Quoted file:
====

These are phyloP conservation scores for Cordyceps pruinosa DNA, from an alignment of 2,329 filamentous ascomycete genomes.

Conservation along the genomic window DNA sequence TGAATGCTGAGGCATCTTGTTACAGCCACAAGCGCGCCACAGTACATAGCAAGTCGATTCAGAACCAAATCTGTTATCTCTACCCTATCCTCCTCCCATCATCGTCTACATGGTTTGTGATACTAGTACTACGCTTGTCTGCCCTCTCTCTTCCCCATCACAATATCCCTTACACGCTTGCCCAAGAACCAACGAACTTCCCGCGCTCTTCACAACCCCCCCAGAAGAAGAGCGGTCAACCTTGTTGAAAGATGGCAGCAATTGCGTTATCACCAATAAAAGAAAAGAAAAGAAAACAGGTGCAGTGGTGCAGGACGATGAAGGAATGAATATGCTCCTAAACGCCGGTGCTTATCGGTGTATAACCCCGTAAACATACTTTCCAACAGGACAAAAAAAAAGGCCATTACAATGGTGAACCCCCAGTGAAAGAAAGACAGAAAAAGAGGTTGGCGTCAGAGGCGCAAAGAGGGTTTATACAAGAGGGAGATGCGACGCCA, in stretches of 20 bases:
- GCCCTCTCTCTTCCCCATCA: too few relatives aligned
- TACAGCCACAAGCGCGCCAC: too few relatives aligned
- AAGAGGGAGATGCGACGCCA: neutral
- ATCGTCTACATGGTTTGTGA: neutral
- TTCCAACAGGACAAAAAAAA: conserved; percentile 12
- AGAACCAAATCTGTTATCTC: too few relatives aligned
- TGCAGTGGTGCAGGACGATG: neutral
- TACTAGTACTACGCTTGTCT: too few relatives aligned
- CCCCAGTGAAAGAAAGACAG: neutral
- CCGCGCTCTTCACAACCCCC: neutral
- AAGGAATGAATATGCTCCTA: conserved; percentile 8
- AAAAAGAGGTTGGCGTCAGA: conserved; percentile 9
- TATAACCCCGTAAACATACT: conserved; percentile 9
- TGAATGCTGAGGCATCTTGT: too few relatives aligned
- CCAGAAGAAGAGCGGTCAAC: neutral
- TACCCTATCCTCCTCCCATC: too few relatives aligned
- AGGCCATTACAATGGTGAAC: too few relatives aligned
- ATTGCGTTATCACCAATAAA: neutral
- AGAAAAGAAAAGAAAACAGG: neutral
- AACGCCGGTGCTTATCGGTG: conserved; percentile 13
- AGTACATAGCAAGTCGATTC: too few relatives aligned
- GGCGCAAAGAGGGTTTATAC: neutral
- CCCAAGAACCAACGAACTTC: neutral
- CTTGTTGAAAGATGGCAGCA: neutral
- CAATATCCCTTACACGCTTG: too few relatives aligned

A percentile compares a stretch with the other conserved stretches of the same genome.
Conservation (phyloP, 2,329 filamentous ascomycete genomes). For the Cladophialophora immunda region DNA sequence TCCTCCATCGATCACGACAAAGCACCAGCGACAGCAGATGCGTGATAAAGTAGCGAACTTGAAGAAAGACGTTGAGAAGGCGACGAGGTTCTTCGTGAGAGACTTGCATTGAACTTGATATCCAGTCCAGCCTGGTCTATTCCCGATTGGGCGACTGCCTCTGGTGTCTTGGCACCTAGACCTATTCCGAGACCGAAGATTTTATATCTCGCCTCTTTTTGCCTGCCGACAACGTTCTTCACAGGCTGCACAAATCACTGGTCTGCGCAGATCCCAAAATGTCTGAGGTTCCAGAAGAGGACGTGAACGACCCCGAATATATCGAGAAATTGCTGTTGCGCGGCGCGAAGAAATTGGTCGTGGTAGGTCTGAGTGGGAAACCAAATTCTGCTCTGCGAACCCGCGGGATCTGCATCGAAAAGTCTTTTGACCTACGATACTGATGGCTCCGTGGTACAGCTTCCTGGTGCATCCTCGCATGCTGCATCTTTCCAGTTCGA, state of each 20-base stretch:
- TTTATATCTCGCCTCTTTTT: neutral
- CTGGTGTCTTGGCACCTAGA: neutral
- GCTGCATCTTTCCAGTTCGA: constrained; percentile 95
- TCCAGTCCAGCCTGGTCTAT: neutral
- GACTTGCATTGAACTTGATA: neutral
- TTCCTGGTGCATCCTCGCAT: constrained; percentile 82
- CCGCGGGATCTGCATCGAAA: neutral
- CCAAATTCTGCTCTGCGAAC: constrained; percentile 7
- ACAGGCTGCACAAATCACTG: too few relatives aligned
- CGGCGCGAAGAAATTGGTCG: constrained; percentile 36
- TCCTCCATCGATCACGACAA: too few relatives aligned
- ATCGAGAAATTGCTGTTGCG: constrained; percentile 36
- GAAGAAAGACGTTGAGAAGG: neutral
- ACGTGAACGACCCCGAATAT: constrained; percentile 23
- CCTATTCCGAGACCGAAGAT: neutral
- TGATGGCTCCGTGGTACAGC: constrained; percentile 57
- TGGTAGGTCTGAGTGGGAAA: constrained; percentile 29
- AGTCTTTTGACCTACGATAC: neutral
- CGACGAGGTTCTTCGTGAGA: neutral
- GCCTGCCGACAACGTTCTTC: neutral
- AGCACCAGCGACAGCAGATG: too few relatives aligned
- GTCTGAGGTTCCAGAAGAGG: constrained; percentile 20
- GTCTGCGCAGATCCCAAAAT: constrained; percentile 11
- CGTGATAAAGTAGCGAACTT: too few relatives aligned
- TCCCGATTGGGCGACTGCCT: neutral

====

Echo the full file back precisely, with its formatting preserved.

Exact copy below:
These are phyloP conservation scores for Cordyceps pruinosa DNA, from an alignment of 2,329 filamentous ascomycete genomes.

Conservation along the genomic window DNA sequence TGAATGCTGAGGCATCTTGTTACAGCCACAAGCGCGCCACAGTACATAGCAAGTCGATTCAGAACCAAATCTGTTATCTCTACCCTATCCTCCTCCCATCATCGTCTACATGGTTTGTGATACTAGTACTACGCTTGTCTGCCCTCTCTCTTCCCCATCACAATATCCCTTACACGCTTGCCCAAGAACCAACGAACTTCCCGCGCTCTTCACAACCCCCCCAGAAGAAGAGCGGTCAACCTTGTTGAAAGATGGCAGCAATTGCGTTATCACCAATAAAAGAAAAGAAAAGAAAACAGGTGCAGTGGTGCAGGACGATGAAGGAATGAATATGCTCCTAAACGCCGGTGCTTATCGGTGTATAACCCCGTAAACATACTTTCCAACAGGACAAAAAAAAAGGCCATTACAATGGTGAACCCCCAGTGAAAGAAAGACAGAAAAAGAGGTTGGCGTCAGAGGCGCAAAGAGGGTTTATACAAGAGGGAGATGCGACGCCA, in stretches of 20 bases:
- GCCCTCTCTCTTCCCCATCA: too few relatives aligned
- TACAGCCACAAGCGCGCCAC: too few relatives aligned
- AAGAGGGAGATGCGACGCCA: neutral
- ATCGTCTACATGGTTTGTGA: neutral
- TTCCAACAGGACAAAAAAAA: conserved; percentile 12
- AGAACCAAATCTGTTATCTC: too few relatives aligned
- TGCAGTGGTGCAGGACGATG: neutral
- TACTAGTACTACGCTTGTCT: too few relatives aligned
- CCCCAGTGAAAGAAAGACAG: neutral
- CCGCGCTCTTCACAACCCCC: neutral
- AAGGAATGAATATGCTCCTA: conserved; percentile 8
- AAAAAGAGGTTGGCGTCAGA: conserved; percentile 9
- TATAACCCCGTAAACATACT: conserved; percentile 9
- TGAATGCTGAGGCATCTTGT: too few relatives aligned
- CCAGAAGAAGAGCGGTCAAC: neutral
- TACCCTATCCTCCTCCCATC: too few relatives aligned
- AGGCCATTACAATGGTGAAC: too few relatives aligned
- ATTGCGTTATCACCAATAAA: neutral
- AGAAAAGAAAAGAAAACAGG: neutral
- AACGCCGGTGCTTATCGGTG: conserved; percentile 13
- AGTACATAGCAAGTCGATTC: too few relatives aligned
- GGCGCAAAGAGGGTTTATAC: neutral
- CCCAAGAACCAACGAACTTC: neutral
- CTTGTTGAAAGATGGCAGCA: neutral
- CAATATCCCTTACACGCTTG: too few relatives aligned

A percentile compares a stretch with the other conserved stretches of the same genome.
Conservation (phyloP, 2,329 filamentous ascomycete genomes). For the Cladophialophora immunda region DNA sequence TCCTCCATCGATCACGACAAAGCACCAGCGACAGCAGATGCGTGATAAAGTAGCGAACTTGAAGAAAGACGTTGAGAAGGCGACGAGGTTCTTCGTGAGAGACTTGCATTGAACTTGATATCCAGTCCAGCCTGGTCTATTCCCGATTGGGCGACTGCCTCTGGTGTCTTGGCACCTAGACCTATTCCGAGACCGAAGATTTTATATCTCGCCTCTTTTTGCCTGCCGACAACGTTCTTCACAGGCTGCACAAATCACTGGTCTGCGCAGATCCCAAAATGTCTGAGGTTCCAGAAGAGGACGTGAACGACCCCGAATATATCGAGAAATTGCTGTTGCGCGGCGCGAAGAAATTGGTCGTGGTAGGTCTGAGTGGGAAACCAAATTCTGCTCTGCGAACCCGCGGGATCTGCATCGAAAAGTCTTTTGACCTACGATACTGATGGCTCCGTGGTACAGCTTCCTGGTGCATCCTCGCATGCTGCATCTTTCCAGTTCGA, state of each 20-base stretch:
- TTTATATCTCGCCTCTTTTT: neutral
- CTGGTGTCTTGGCACCTAGA: neutral
- GCTGCATCTTTCCAGTTCGA: constrained; percentile 95
- TCCAGTCCAGCCTGGTCTAT: neutral
- GACTTGCATTGAACTTGATA: neutral
- TTCCTGGTGCATCCTCGCAT: constrained; percentile 82
- CCGCGGGATCTGCATCGAAA: neutral
- CCAAATTCTGCTCTGCGAAC: constrained; percentile 7
- ACAGGCTGCACAAATCACTG: too few relatives aligned
- CGGCGCGAAGAAATTGGTCG: constrained; percentile 36
- TCCTCCATCGATCACGACAA: too few relatives aligned
- ATCGAGAAATTGCTGTTGCG: constrained; percentile 36
- GAAGAAAGACGTTGAGAAGG: neutral
- ACGTGAACGACCCCGAATAT: constrained; percentile 23
- CCTATTCCGAGACCGAAGAT: neutral
- TGATGGCTCCGTGGTACAGC: constrained; percentile 57
- TGGTAGGTCTGAGTGGGAAA: constrained; percentile 29
- AGTCTTTTGACCTACGATAC: neutral
- CGACGAGGTTCTTCGTGAGA: neutral
- GCCTGCCGACAACGTTCTTC: neutral
- AGCACCAGCGACAGCAGATG: too few relatives aligned
- GTCTGAGGTTCCAGAAGAGG: constrained; percentile 20
- GTCTGCGCAGATCCCAAAAT: constrained; percentile 11
- CGTGATAAAGTAGCGAACTT: too few relatives aligned
- TCCCGATTGGGCGACTGCCT: neutral